NoBeeMV
no bee
no bee
 

 

 

When both people and
animals lived on earth,
A person could become
an animal if he wanted to.
– Magic Words

 


Paperback: $8.95
978-0-9832904-7-6 Amazon BN

 

Hardcover: $15.95
978-0-9832904-6-9 Amazon

BN

Translation by:
Edward Field
Illustrator:
Mike Blanc

All Ages
24 Pages

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PM27s Blog

Patricia A. McGoldrick

January, 2013

 

Magic Words, published by VanitaBooks, is a charming brief story that portrays the beginnings of the Inuit people, a tale woven by pictures and words in a truly “magical” way.


Edward Field
, an American writer, has translated the poem into English from the original spoken tradition while Ohio resident, Mike Blanc, has provided a vivid backgrounder to these words. The combination is magical!


A rainbow of gold, orange, red, grey, blue and green colours the simply sketched creatures as they journey along with humans. In a tapestry-like arrangement of graphics based on Inuit concepts, animals and birds and fish and humans move through the pages of earth years. Eventually, the Inuit people share this Earth with that community of life and words.


VanitaBooks has published a gem in Magic Words, a book that has potential for use in various curricula in school settings as well as a delightful story to share with one’s own children. The company steers profits towards charities, including Multiple Sclerosis.


This book will appeal to young and old alike as it retells an ancient Inuit story simply and colourfully. This is a great read for these snowy days of winter!

 

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Christy's Houseful of Chaos

Christy K

February, 2013

 

When my eight year old first looked at one of the early pictures in the book, with faces, fish and a wolf's face together, he thought it creepy. It's like Escher, I said, and he smiled and relaxed a bit. We talked about the illustrations and how very simple line drawings and color could create such interesting patterns. I was a little bit disappointed that the illustrations were not done by an Inuit, but by someone who studied the Inuit styles. Still they are beautifully done and worth viewing, and my children became interested in how they were drawn by hand and then computer colored, so we tried doing a few pictures in that way.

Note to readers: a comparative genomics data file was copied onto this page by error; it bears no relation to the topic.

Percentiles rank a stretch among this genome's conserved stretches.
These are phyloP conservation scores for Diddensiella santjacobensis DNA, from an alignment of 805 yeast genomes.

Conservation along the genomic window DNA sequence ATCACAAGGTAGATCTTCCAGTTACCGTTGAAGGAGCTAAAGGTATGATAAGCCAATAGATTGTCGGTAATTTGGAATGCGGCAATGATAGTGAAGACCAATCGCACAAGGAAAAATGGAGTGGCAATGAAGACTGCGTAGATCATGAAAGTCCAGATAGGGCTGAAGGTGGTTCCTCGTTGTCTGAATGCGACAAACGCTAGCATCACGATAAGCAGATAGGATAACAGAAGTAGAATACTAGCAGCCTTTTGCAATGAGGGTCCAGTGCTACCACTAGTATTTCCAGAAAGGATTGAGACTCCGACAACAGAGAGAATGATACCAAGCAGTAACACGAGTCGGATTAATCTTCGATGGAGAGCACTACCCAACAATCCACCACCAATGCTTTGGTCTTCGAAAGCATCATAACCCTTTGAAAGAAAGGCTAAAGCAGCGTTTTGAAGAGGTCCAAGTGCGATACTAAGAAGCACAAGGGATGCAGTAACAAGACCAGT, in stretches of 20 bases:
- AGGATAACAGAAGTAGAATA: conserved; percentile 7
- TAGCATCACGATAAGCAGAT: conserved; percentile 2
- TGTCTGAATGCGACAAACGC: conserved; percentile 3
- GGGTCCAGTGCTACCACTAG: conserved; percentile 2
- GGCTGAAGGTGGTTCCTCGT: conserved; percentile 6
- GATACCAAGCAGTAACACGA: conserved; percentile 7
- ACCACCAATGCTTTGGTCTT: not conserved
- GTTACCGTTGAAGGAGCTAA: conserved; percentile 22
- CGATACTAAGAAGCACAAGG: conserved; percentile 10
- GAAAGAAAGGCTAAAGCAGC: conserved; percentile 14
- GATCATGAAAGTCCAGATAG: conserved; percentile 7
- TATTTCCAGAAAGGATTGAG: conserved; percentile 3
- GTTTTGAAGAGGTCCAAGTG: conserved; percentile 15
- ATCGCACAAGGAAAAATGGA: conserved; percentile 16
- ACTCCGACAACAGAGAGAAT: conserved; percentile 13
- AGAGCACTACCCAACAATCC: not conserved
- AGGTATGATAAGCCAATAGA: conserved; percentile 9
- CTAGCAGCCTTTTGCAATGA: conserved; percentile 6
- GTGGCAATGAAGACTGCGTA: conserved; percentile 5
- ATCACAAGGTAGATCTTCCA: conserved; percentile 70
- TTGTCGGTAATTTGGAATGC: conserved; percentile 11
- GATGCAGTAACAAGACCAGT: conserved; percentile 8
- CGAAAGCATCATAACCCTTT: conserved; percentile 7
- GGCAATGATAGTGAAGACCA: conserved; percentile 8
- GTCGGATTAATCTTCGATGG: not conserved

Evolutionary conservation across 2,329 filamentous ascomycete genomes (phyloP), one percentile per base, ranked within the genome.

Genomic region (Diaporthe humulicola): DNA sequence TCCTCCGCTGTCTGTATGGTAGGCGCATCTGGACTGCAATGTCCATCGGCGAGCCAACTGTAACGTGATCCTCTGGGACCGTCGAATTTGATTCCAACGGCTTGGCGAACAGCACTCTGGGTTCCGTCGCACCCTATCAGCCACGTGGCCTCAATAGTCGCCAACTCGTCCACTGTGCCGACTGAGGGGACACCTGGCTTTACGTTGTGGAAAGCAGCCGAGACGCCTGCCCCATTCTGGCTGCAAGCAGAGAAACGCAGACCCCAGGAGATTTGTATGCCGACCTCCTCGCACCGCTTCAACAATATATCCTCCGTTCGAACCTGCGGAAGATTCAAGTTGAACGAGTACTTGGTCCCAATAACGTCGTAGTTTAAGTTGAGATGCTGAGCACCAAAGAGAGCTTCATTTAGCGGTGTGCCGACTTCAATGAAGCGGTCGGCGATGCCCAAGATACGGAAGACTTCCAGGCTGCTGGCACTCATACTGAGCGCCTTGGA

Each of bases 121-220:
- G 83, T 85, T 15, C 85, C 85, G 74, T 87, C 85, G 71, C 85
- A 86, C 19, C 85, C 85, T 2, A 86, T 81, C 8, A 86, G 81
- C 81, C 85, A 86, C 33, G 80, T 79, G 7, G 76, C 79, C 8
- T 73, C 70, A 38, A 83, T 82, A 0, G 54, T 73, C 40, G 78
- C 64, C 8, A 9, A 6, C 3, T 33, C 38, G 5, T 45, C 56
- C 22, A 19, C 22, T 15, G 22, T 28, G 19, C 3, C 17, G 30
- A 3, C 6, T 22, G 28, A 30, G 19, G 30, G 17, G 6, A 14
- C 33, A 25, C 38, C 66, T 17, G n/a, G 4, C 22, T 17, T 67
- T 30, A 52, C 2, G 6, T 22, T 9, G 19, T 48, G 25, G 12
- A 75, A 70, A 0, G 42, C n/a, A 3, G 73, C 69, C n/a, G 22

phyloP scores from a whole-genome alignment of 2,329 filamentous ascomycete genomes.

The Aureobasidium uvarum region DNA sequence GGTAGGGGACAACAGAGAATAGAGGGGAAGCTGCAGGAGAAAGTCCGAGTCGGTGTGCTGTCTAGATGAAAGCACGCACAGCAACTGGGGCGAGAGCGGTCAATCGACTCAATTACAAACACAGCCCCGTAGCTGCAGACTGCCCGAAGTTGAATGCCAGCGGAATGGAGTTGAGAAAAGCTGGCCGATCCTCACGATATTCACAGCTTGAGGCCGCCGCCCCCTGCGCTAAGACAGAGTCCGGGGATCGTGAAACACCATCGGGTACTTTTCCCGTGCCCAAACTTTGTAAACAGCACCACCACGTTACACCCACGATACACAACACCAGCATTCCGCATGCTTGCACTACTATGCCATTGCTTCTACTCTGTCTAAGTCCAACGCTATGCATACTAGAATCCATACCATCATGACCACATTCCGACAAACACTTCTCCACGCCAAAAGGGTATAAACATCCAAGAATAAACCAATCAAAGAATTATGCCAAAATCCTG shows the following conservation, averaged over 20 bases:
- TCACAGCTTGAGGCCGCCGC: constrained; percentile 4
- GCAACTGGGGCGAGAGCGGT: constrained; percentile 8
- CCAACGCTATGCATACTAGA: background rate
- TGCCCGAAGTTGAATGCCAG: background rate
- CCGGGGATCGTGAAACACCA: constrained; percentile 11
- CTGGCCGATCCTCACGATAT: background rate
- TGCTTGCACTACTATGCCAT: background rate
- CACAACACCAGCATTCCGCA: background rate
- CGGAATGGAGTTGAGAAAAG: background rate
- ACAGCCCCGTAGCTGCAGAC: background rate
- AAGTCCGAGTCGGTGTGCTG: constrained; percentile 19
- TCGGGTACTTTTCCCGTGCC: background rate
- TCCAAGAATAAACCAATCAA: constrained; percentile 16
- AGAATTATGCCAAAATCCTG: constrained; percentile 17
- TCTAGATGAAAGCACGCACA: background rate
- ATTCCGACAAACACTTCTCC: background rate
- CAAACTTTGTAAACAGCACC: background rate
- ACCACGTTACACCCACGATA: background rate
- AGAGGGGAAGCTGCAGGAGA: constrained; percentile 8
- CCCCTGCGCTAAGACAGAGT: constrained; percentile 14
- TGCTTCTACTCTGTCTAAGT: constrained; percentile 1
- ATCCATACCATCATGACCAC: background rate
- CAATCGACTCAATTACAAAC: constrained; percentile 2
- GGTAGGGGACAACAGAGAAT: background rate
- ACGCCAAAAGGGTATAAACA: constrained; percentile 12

The very limited words of the poem, a sentence or phrase per page, lend themselves to discussions about science and mythology. What would it have been like before? Did people really believe that they could turn into animals and animals into human? Why might these ideas have come about? My children know a couple of variations of a story where Raven steals the sunlight and brings it to the people. Does it change our understanding of Raven a bit if we think he might not have been the only one credited with changing between animal and person?


Knowing that the text comes from the Danish explorer gave us another topic to read about. Who was Knud Rasmussen? The simple poetry-book became the basis for quite a bit of discussion and follow-up activities.

 

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Myrdan Creation

Emma Engel

February, 2013

 

It’s easy when it comes to kids’ books to just gush about the illustrations. They tend to be at least 50% of the story and be very eye-catching. AndMagic Words is definitely one of those books that I’d get just for the stunning pictures by Mike Blanc.


However, the story, while very short and simple, is what really made this books stand out. Translated from the Inuit by Edward Field, Magic Words is a folk tale about “a long time ago” when magic really occurred. The straightforward presentation coupled with the pictures really conjures up ideas of what that world would have looked like. It is definitely a book that feeds the imagination regardless of age, and my favorite part is the last page which declines to offer an explanation for how such things could have been.

 

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Learning Table Reviews

February, 2013

 

Magic Words takes Edward Field's translation of ancient Inuit oral legends and adds illustrations by Mike Blanc to bring these words to life. The vivid artwork recreates this magical world where people and nature were intertwined, with full page illustrations in the style of Inuit art. The text of the book is a poem, which makes readers feel like they are sitting around a campfire at a tribal meeting, listening to the elders recant the tale of the earliest Inuit ancestors. The mood and tone of the book perfectly capture this tradition, and young readers will benefit from being exposed to this unique culture.

 

 

VanitaBooks donates all net profits to The Oak Clinic for Multiple Sclerosis and other charities where "people help people help themselves."

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